I found THREE antique whitework coverlets, also known as counterpanes, recently. Two of them are embroidered, and one is a double-woven piece that is sort of mind-boggling in its complexity. I’ve looked up everything I can find on the Internet (I love the Internet!) and can’t find much about them, except that they’re probably from the early 1800s. Oh my goodness! How could I find something that precious and old in a little thrift store? I assume they are from the same family, and possibly by the same hand. One of the coverlets is signed, “Susannah Taboy” and the “s” characters are turned backward. Maybe done by a young Susannah.

The Double Weave

The double-woven piece was in the worst shape, with several breaks in the fabric and stained from improper storage in a cedar chest. (I’ll lecture about antique linen storage in another rant.) I soaked it and soaked it and soaked it some more–until I felt like I couldn’t get much further along in the whiteness scale, and I feared ruining the poor thing by trying too hard to save it.

There are  numerous breaks in the fabric, and I will try to fix those. The piece is comprised of three panels sewn together.

I can’t believe someone would basically throw these away. What a thrill for me to find them. Do you know anything about 19th century whitework coverlets/counterpanes? I’d love to hear from you!

I’ll post the other two later. Stand by.

Hope you can see the detail in this.

Hope you can see the detail in this.

Hope you can see the detail in this.

double weave c:u double weave cu

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I think this is a Biz chemical reaction–everything I soak looks like this, usually after several days, but this one was so funky that the reaction occurred very quickly. Looks like it’s soaking in coffee!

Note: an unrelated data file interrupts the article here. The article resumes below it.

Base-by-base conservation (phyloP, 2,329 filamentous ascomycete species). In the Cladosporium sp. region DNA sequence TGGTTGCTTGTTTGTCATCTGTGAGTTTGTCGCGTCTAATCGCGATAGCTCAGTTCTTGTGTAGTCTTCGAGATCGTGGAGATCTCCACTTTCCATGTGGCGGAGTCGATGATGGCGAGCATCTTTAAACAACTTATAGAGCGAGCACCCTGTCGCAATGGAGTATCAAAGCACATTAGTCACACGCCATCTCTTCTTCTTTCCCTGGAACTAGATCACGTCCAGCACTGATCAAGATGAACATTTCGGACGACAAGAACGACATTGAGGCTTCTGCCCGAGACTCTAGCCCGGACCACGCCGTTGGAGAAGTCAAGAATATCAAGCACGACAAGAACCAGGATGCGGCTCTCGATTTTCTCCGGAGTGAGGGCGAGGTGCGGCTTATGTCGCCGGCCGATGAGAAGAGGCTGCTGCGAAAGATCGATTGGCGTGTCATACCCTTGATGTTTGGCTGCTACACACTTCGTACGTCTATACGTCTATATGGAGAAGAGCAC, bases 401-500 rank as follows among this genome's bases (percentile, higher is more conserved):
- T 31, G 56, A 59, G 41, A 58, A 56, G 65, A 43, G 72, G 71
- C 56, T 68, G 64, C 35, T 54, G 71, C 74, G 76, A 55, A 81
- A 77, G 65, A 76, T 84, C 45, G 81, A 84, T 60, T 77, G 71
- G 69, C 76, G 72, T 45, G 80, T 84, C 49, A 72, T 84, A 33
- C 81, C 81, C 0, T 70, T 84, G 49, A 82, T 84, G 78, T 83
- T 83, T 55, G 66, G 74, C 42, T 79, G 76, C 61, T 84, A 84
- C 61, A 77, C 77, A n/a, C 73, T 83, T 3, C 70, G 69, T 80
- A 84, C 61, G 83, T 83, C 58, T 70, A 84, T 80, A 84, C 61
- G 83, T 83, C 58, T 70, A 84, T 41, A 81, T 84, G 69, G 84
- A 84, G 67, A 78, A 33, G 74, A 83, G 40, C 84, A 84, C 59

I think this is a Biz chemical reaction–everything I soak looks like this, usually after several days, but this one was so funky that the reaction occurred very quickly. Looks like it’s soaking in coffee!

And here she is, all clean sewed up, and bound. She looks happy, doesn’t she? So am I!

She looks finished now, like a picture finally framed.

Rescued and Adopted

October 7, 2011

I found this quilt on my birthday(!) about four years ago in a very unlikely junk shop just outside Springfield, TN. It was wadded up and stuffed in a corner, and when I opened it up, it just took my breath away. I felt really lucky to have found it and rescued it. When I realized how old it really was (when I got it out into the light) I felt that it needed to be in a setting where it could be respected and enjoyed, which means not in my house, where the stuff that’s used is really used. I wasn’t sure if or how to wash it, or if it should be bound and finished, or used as is, or stored along with the umpteen other quilts I’ve “rescued” through the years.

The work in this quilt is just amazing…tiny, tight little stitches and perfectly matched points. About a jillion points. It dates from about 1880 and has wool batting. The fabrics include some copper rollerplate prints from the 1830s or so, and lots of indigos.

It sold this week to a buyer in Minnesota. I hope she loves it.

Rescued from a junk shop!